A march around a courthouse made my spouse wonder.
Yesterday, my spouse was called to jury duty, a civic duty required from time to time for those who live in the United States.
For the benefit of my readers who do not live in the United States, here's a brief explanation of what jury duty is like.
We use a jury system to try people accused of crimes. A jury of "their peers" decides guilt or innocence. Each week, a pool of people is called - juries are selected.
For my spouse (who ended up not having to serve-the case did not go to trial), he saw some of the experience through the eyes of someone else - his elderly mother, who has mobility problems. And, it made him wonder.
The jurors had to gather at the Broome County courthouse, in downtown Binghamton, New York. As part of their duty, they were marched a couple of blocks - and up a flight of outdoor steps. Then, after the case was disposed of, the same thing in reverse.
At least two of the group were using canes for mobility. No ramps or other help for disabled was evident. The people using canes had to walk, and use those steps. There are a lot of elderly in our area.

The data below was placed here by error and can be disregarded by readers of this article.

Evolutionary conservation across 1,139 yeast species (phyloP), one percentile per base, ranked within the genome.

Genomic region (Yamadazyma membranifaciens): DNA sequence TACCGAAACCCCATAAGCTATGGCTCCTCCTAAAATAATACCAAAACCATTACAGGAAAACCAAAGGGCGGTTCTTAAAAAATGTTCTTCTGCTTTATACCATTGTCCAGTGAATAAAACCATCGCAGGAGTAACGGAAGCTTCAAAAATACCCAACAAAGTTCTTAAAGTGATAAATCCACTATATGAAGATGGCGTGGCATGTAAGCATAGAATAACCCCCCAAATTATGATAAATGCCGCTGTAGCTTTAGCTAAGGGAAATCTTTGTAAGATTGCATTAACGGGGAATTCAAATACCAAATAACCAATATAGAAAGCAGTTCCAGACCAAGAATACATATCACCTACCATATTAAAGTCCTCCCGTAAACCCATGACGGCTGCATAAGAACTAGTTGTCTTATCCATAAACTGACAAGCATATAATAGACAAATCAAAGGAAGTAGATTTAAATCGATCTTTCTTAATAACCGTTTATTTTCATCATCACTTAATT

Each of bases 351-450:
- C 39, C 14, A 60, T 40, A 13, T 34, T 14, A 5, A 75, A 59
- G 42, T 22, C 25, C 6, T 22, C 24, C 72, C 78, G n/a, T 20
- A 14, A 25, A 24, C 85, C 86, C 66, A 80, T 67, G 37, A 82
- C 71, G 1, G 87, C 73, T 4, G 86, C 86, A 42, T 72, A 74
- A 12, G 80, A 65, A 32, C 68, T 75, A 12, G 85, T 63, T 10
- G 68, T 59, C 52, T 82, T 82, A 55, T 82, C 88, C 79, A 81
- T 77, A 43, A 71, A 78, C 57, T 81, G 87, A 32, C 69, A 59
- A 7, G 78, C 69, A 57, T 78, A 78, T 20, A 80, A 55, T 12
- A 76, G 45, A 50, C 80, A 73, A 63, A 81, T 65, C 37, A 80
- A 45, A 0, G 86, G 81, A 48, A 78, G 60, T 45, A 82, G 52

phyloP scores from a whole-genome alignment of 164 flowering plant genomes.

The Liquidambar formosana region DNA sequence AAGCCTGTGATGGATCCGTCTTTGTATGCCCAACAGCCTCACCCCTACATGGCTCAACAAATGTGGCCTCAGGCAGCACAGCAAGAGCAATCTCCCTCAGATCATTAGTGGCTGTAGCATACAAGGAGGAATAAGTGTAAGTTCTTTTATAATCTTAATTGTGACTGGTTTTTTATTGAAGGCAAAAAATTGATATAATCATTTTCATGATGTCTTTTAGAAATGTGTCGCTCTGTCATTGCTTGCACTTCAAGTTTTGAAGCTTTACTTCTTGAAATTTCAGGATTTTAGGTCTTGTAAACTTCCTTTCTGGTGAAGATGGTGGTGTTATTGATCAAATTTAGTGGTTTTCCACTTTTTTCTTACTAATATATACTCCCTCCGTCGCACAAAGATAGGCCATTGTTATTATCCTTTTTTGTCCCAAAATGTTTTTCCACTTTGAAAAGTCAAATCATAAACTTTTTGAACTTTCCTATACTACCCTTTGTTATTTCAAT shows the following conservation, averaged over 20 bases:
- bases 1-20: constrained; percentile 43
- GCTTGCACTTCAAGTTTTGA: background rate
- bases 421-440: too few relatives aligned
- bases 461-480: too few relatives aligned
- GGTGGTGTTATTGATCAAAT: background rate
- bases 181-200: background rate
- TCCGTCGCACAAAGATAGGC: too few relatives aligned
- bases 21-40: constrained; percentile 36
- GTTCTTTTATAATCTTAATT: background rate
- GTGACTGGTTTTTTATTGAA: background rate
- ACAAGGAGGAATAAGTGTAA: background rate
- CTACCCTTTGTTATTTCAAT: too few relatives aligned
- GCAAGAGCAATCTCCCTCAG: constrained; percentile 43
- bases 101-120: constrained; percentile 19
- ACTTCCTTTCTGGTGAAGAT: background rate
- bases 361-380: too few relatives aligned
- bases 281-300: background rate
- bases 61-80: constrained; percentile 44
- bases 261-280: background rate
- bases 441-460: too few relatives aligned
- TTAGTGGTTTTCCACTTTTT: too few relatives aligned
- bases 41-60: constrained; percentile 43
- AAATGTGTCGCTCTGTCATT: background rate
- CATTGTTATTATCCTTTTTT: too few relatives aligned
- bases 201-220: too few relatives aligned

Normally, at this time of year, there might have been snow on the ground, too. Fortunately, we are having mild weather.
Nevertheless, it made my spouse, and me, wonder. What happens to the citizens who can't take the march of the jurors?
What if my mother in law had been called? She needs a walker. She is prone to falls. We, and his brother/wife, are her caregivers. What would they have done with her if she had been called to jury duty?
Those days, for her, may be over. A woman of pride, would it bother her if she was not able to take the march of the jurors, and may have needed to be excused?
I hope we never have to find out.
Have you served on a jury? What was your experience?
Today is day 17 of NaBloPoMo.